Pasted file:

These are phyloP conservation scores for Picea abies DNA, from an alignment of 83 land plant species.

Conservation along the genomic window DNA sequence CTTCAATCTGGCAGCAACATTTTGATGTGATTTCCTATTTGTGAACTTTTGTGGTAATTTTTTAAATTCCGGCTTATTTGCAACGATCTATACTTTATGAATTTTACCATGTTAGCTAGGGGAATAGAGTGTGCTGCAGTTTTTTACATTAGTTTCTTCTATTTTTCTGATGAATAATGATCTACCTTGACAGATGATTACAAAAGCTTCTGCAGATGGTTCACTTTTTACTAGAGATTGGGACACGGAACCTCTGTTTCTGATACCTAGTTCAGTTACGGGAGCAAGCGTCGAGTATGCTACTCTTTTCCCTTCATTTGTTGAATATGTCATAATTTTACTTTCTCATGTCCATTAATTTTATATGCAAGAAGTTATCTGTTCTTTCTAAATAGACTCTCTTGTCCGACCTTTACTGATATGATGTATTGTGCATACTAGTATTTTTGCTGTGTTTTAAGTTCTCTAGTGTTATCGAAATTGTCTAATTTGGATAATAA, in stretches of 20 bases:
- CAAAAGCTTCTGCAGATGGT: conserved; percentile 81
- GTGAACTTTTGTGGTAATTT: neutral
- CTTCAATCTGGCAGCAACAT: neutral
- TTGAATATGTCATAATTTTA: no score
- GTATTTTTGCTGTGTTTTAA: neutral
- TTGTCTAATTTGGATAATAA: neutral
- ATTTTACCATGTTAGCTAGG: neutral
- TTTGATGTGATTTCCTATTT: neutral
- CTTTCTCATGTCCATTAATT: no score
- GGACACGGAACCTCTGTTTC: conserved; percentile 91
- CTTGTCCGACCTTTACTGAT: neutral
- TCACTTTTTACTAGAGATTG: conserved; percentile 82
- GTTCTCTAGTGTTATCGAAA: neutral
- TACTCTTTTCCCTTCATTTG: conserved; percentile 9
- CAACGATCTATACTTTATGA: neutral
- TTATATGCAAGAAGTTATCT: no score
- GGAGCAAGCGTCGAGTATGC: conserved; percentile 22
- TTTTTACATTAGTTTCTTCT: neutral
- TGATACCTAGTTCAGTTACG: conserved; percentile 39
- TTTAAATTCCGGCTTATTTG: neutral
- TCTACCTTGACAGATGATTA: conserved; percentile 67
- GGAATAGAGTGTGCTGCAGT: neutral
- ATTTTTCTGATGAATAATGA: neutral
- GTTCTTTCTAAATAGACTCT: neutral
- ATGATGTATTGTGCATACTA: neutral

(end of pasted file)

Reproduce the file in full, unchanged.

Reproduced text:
These are phyloP conservation scores for Picea abies DNA, from an alignment of 83 land plant species.

Conservation along the genomic window DNA sequence CTTCAATCTGGCAGCAACATTTTGATGTGATTTCCTATTTGTGAACTTTTGTGGTAATTTTTTAAATTCCGGCTTATTTGCAACGATCTATACTTTATGAATTTTACCATGTTAGCTAGGGGAATAGAGTGTGCTGCAGTTTTTTACATTAGTTTCTTCTATTTTTCTGATGAATAATGATCTACCTTGACAGATGATTACAAAAGCTTCTGCAGATGGTTCACTTTTTACTAGAGATTGGGACACGGAACCTCTGTTTCTGATACCTAGTTCAGTTACGGGAGCAAGCGTCGAGTATGCTACTCTTTTCCCTTCATTTGTTGAATATGTCATAATTTTACTTTCTCATGTCCATTAATTTTATATGCAAGAAGTTATCTGTTCTTTCTAAATAGACTCTCTTGTCCGACCTTTACTGATATGATGTATTGTGCATACTAGTATTTTTGCTGTGTTTTAAGTTCTCTAGTGTTATCGAAATTGTCTAATTTGGATAATAA, in stretches of 20 bases:
- CAAAAGCTTCTGCAGATGGT: conserved; percentile 81
- GTGAACTTTTGTGGTAATTT: neutral
- CTTCAATCTGGCAGCAACAT: neutral
- TTGAATATGTCATAATTTTA: no score
- GTATTTTTGCTGTGTTTTAA: neutral
- TTGTCTAATTTGGATAATAA: neutral
- ATTTTACCATGTTAGCTAGG: neutral
- TTTGATGTGATTTCCTATTT: neutral
- CTTTCTCATGTCCATTAATT: no score
- GGACACGGAACCTCTGTTTC: conserved; percentile 91
- CTTGTCCGACCTTTACTGAT: neutral
- TCACTTTTTACTAGAGATTG: conserved; percentile 82
- GTTCTCTAGTGTTATCGAAA: neutral
- TACTCTTTTCCCTTCATTTG: conserved; percentile 9
- CAACGATCTATACTTTATGA: neutral
- TTATATGCAAGAAGTTATCT: no score
- GGAGCAAGCGTCGAGTATGC: conserved; percentile 22
- TTTTTACATTAGTTTCTTCT: neutral
- TGATACCTAGTTCAGTTACG: conserved; percentile 39
- TTTAAATTCCGGCTTATTTG: neutral
- TCTACCTTGACAGATGATTA: conserved; percentile 67
- GGAATAGAGTGTGCTGCAGT: neutral
- ATTTTTCTGATGAATAATGA: neutral
- GTTCTTTCTAAATAGACTCT: neutral
- ATGATGTATTGTGCATACTA: neutral